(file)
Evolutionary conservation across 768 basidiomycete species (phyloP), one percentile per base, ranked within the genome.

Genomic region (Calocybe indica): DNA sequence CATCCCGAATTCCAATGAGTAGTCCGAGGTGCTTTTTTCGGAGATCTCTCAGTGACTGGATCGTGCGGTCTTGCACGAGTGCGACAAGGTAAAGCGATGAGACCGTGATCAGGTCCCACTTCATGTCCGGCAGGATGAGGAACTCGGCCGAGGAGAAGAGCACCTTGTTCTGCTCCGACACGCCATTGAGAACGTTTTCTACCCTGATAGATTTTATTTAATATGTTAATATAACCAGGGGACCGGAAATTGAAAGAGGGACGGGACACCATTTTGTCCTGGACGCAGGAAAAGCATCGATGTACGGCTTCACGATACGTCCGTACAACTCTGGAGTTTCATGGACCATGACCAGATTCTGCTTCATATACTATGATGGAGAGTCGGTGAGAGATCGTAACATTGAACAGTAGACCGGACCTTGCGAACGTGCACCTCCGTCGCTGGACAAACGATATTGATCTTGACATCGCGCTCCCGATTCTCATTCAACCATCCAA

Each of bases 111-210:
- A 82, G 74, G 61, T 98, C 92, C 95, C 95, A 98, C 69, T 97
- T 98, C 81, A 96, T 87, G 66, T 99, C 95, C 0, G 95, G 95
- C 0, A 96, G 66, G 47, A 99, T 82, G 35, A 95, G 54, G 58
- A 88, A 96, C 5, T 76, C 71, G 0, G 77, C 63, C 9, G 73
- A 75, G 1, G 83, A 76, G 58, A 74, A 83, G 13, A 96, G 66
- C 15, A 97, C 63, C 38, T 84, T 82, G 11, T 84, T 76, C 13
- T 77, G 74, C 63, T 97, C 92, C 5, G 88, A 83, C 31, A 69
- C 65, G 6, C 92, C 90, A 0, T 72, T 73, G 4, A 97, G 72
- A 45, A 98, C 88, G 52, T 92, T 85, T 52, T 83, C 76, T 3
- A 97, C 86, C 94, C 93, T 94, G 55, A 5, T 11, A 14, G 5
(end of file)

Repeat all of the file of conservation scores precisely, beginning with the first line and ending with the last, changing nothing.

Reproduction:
Evolutionary conservation across 768 basidiomycete species (phyloP), one percentile per base, ranked within the genome.

Genomic region (Calocybe indica): DNA sequence CATCCCGAATTCCAATGAGTAGTCCGAGGTGCTTTTTTCGGAGATCTCTCAGTGACTGGATCGTGCGGTCTTGCACGAGTGCGACAAGGTAAAGCGATGAGACCGTGATCAGGTCCCACTTCATGTCCGGCAGGATGAGGAACTCGGCCGAGGAGAAGAGCACCTTGTTCTGCTCCGACACGCCATTGAGAACGTTTTCTACCCTGATAGATTTTATTTAATATGTTAATATAACCAGGGGACCGGAAATTGAAAGAGGGACGGGACACCATTTTGTCCTGGACGCAGGAAAAGCATCGATGTACGGCTTCACGATACGTCCGTACAACTCTGGAGTTTCATGGACCATGACCAGATTCTGCTTCATATACTATGATGGAGAGTCGGTGAGAGATCGTAACATTGAACAGTAGACCGGACCTTGCGAACGTGCACCTCCGTCGCTGGACAAACGATATTGATCTTGACATCGCGCTCCCGATTCTCATTCAACCATCCAA

Each of bases 111-210:
- A 82, G 74, G 61, T 98, C 92, C 95, C 95, A 98, C 69, T 97
- T 98, C 81, A 96, T 87, G 66, T 99, C 95, C 0, G 95, G 95
- C 0, A 96, G 66, G 47, A 99, T 82, G 35, A 95, G 54, G 58
- A 88, A 96, C 5, T 76, C 71, G 0, G 77, C 63, C 9, G 73
- A 75, G 1, G 83, A 76, G 58, A 74, A 83, G 13, A 96, G 66
- C 15, A 97, C 63, C 38, T 84, T 82, G 11, T 84, T 76, C 13
- T 77, G 74, C 63, T 97, C 92, C 5, G 88, A 83, C 31, A 69
- C 65, G 6, C 92, C 90, A 0, T 72, T 73, G 4, A 97, G 72
- A 45, A 98, C 88, G 52, T 92, T 85, T 52, T 83, C 76, T 3
- A 97, C 86, C 94, C 93, T 94, G 55, A 5, T 11, A 14, G 5